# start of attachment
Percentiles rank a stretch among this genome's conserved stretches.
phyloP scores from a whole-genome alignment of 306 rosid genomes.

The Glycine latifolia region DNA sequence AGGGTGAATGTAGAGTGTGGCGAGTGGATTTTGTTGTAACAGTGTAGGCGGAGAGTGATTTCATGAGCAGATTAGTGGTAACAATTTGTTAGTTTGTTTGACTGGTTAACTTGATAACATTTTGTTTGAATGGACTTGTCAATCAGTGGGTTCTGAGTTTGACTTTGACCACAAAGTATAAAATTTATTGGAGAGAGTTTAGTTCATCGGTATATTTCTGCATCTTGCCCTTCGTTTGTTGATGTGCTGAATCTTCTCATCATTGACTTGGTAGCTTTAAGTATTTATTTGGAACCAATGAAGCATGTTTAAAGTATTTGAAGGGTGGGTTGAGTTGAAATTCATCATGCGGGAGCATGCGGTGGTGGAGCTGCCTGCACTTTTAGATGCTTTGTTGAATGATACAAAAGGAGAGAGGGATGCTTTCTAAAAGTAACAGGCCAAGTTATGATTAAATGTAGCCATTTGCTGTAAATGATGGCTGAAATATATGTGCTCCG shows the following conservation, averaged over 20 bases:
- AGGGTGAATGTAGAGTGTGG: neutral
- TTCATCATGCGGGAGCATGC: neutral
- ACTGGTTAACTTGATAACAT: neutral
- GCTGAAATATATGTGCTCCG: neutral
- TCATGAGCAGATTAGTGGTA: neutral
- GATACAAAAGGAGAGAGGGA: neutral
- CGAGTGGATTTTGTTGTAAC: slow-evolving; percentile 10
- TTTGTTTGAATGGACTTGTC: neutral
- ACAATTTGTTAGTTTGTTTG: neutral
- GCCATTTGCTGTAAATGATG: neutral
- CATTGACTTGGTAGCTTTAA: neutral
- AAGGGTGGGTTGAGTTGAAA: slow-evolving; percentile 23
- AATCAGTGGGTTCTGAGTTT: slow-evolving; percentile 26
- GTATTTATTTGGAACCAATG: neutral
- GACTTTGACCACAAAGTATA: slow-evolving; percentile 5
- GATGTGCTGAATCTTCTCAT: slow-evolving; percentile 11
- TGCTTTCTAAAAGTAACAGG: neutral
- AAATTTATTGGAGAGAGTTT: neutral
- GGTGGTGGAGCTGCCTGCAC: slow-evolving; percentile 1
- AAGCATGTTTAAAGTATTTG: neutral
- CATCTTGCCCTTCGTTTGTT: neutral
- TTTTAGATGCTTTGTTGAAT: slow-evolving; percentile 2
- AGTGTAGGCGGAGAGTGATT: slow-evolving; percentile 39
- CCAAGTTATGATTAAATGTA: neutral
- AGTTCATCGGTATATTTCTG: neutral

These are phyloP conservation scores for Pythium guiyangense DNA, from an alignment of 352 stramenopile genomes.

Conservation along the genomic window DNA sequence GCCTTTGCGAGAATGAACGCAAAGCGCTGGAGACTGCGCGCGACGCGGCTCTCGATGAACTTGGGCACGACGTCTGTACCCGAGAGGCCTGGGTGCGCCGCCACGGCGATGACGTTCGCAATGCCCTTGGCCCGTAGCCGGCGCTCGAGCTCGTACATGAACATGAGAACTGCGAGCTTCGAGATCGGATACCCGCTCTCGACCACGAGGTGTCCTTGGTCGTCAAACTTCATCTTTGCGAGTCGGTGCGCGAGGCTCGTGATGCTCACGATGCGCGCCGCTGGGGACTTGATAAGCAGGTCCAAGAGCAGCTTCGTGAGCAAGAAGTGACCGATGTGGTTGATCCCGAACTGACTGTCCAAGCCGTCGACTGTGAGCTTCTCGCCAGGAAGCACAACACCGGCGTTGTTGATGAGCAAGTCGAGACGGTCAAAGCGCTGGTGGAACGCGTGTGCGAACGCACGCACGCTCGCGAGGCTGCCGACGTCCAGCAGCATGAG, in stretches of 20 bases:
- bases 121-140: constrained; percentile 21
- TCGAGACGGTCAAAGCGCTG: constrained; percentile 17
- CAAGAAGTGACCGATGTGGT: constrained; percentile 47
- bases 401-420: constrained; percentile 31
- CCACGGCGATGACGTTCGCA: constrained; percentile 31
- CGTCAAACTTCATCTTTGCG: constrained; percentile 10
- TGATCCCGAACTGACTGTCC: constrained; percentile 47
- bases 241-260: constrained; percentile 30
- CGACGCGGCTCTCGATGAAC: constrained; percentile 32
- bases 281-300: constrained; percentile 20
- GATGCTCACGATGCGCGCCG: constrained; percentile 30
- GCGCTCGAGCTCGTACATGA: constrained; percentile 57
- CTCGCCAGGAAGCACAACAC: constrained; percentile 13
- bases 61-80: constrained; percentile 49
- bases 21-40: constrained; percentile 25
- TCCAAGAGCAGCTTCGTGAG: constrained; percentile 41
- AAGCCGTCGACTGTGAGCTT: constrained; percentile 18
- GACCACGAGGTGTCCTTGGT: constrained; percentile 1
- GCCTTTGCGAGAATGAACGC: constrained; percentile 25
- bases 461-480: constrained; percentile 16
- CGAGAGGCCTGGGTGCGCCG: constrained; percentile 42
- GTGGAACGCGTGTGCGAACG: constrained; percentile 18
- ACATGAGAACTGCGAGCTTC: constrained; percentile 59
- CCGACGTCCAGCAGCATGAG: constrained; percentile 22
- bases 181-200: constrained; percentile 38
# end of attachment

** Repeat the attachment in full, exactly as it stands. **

Percentiles rank a stretch among this genome's conserved stretches.
phyloP scores from a whole-genome alignment of 306 rosid genomes.

The Glycine latifolia region DNA sequence AGGGTGAATGTAGAGTGTGGCGAGTGGATTTTGTTGTAACAGTGTAGGCGGAGAGTGATTTCATGAGCAGATTAGTGGTAACAATTTGTTAGTTTGTTTGACTGGTTAACTTGATAACATTTTGTTTGAATGGACTTGTCAATCAGTGGGTTCTGAGTTTGACTTTGACCACAAAGTATAAAATTTATTGGAGAGAGTTTAGTTCATCGGTATATTTCTGCATCTTGCCCTTCGTTTGTTGATGTGCTGAATCTTCTCATCATTGACTTGGTAGCTTTAAGTATTTATTTGGAACCAATGAAGCATGTTTAAAGTATTTGAAGGGTGGGTTGAGTTGAAATTCATCATGCGGGAGCATGCGGTGGTGGAGCTGCCTGCACTTTTAGATGCTTTGTTGAATGATACAAAAGGAGAGAGGGATGCTTTCTAAAAGTAACAGGCCAAGTTATGATTAAATGTAGCCATTTGCTGTAAATGATGGCTGAAATATATGTGCTCCG shows the following conservation, averaged over 20 bases:
- AGGGTGAATGTAGAGTGTGG: neutral
- TTCATCATGCGGGAGCATGC: neutral
- ACTGGTTAACTTGATAACAT: neutral
- GCTGAAATATATGTGCTCCG: neutral
- TCATGAGCAGATTAGTGGTA: neutral
- GATACAAAAGGAGAGAGGGA: neutral
- CGAGTGGATTTTGTTGTAAC: slow-evolving; percentile 10
- TTTGTTTGAATGGACTTGTC: neutral
- ACAATTTGTTAGTTTGTTTG: neutral
- GCCATTTGCTGTAAATGATG: neutral
- CATTGACTTGGTAGCTTTAA: neutral
- AAGGGTGGGTTGAGTTGAAA: slow-evolving; percentile 23
- AATCAGTGGGTTCTGAGTTT: slow-evolving; percentile 26
- GTATTTATTTGGAACCAATG: neutral
- GACTTTGACCACAAAGTATA: slow-evolving; percentile 5
- GATGTGCTGAATCTTCTCAT: slow-evolving; percentile 11
- TGCTTTCTAAAAGTAACAGG: neutral
- AAATTTATTGGAGAGAGTTT: neutral
- GGTGGTGGAGCTGCCTGCAC: slow-evolving; percentile 1
- AAGCATGTTTAAAGTATTTG: neutral
- CATCTTGCCCTTCGTTTGTT: neutral
- TTTTAGATGCTTTGTTGAAT: slow-evolving; percentile 2
- AGTGTAGGCGGAGAGTGATT: slow-evolving; percentile 39
- CCAAGTTATGATTAAATGTA: neutral
- AGTTCATCGGTATATTTCTG: neutral

These are phyloP conservation scores for Pythium guiyangense DNA, from an alignment of 352 stramenopile genomes.

Conservation along the genomic window DNA sequence GCCTTTGCGAGAATGAACGCAAAGCGCTGGAGACTGCGCGCGACGCGGCTCTCGATGAACTTGGGCACGACGTCTGTACCCGAGAGGCCTGGGTGCGCCGCCACGGCGATGACGTTCGCAATGCCCTTGGCCCGTAGCCGGCGCTCGAGCTCGTACATGAACATGAGAACTGCGAGCTTCGAGATCGGATACCCGCTCTCGACCACGAGGTGTCCTTGGTCGTCAAACTTCATCTTTGCGAGTCGGTGCGCGAGGCTCGTGATGCTCACGATGCGCGCCGCTGGGGACTTGATAAGCAGGTCCAAGAGCAGCTTCGTGAGCAAGAAGTGACCGATGTGGTTGATCCCGAACTGACTGTCCAAGCCGTCGACTGTGAGCTTCTCGCCAGGAAGCACAACACCGGCGTTGTTGATGAGCAAGTCGAGACGGTCAAAGCGCTGGTGGAACGCGTGTGCGAACGCACGCACGCTCGCGAGGCTGCCGACGTCCAGCAGCATGAG, in stretches of 20 bases:
- bases 121-140: constrained; percentile 21
- TCGAGACGGTCAAAGCGCTG: constrained; percentile 17
- CAAGAAGTGACCGATGTGGT: constrained; percentile 47
- bases 401-420: constrained; percentile 31
- CCACGGCGATGACGTTCGCA: constrained; percentile 31
- CGTCAAACTTCATCTTTGCG: constrained; percentile 10
- TGATCCCGAACTGACTGTCC: constrained; percentile 47
- bases 241-260: constrained; percentile 30
- CGACGCGGCTCTCGATGAAC: constrained; percentile 32
- bases 281-300: constrained; percentile 20
- GATGCTCACGATGCGCGCCG: constrained; percentile 30
- GCGCTCGAGCTCGTACATGA: constrained; percentile 57
- CTCGCCAGGAAGCACAACAC: constrained; percentile 13
- bases 61-80: constrained; percentile 49
- bases 21-40: constrained; percentile 25
- TCCAAGAGCAGCTTCGTGAG: constrained; percentile 41
- AAGCCGTCGACTGTGAGCTT: constrained; percentile 18
- GACCACGAGGTGTCCTTGGT: constrained; percentile 1
- GCCTTTGCGAGAATGAACGC: constrained; percentile 25
- bases 461-480: constrained; percentile 16
- CGAGAGGCCTGGGTGCGCCG: constrained; percentile 42
- GTGGAACGCGTGTGCGAACG: constrained; percentile 18
- ACATGAGAACTGCGAGCTTC: constrained; percentile 59
- CCGACGTCCAGCAGCATGAG: constrained; percentile 22
- bases 181-200: constrained; percentile 38